Photographer and artist Leah Gordon explores the practice in Haiti of grading skin colour from black to white, referred to as Caste, in a series of new photographs.
The system, which revealed the extent of racial mixing in 18th century colonial Haiti, moves through black to white in nine degrees. It was developed by a French colonist, Moreau de St Mery, living in the Caribbean country during slavery, and reveals the horrifying - and cod scientific- racism of the time.
Mery classified the nine degrees of colour, from pure black to 1/8 white and 7/8 black. The terminology he chose was borrowed from mythology and is offensively bestial: Sacatra, Griffe, Marabou, Mulatre, Mamelouque, Quarteronne and Sang-mele to White.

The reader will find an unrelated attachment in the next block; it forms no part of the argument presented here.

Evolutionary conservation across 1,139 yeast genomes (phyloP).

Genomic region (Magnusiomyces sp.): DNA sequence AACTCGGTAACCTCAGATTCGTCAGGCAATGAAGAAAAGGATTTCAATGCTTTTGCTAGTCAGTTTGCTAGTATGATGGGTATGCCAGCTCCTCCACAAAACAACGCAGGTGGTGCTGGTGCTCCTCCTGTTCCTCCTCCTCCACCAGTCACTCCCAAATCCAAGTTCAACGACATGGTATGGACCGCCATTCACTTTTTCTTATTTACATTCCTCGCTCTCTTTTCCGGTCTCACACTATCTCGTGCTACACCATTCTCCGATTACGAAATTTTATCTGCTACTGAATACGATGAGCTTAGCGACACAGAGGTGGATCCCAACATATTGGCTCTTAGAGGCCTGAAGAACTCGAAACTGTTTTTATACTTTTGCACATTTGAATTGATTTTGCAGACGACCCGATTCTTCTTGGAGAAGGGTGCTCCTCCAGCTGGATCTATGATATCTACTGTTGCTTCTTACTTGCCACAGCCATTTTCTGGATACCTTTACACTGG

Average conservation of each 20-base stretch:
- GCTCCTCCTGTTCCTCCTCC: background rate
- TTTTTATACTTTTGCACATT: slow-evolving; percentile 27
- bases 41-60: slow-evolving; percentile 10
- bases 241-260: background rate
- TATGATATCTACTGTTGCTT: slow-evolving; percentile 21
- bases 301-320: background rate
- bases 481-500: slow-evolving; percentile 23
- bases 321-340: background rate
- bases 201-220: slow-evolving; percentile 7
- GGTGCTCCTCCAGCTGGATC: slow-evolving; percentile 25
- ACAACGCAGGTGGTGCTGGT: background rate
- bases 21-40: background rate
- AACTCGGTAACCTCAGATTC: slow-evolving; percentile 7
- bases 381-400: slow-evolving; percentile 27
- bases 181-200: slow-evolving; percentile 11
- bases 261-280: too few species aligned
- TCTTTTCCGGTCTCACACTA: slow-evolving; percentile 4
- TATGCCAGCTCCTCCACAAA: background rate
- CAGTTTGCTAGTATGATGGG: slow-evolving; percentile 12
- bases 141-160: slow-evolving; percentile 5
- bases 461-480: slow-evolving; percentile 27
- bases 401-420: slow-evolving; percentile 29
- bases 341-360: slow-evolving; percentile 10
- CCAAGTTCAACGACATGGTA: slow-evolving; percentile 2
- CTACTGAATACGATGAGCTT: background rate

Gordon was inspired by these strange racial classifications to make photographic portraits (in black and white) of the nine skin varieties. She positions herself at one end of the scale as the 'Blanche' and her partner, the Haitian sculptor Andre Eugene, at the other end.
Leah Gordon: Caste is at Riflemaker, London from 11 June to 14 July 2012, www.riflemaker.org
Join our commenting forum
Join thought-provoking conversations, follow other Independent readers and see their replies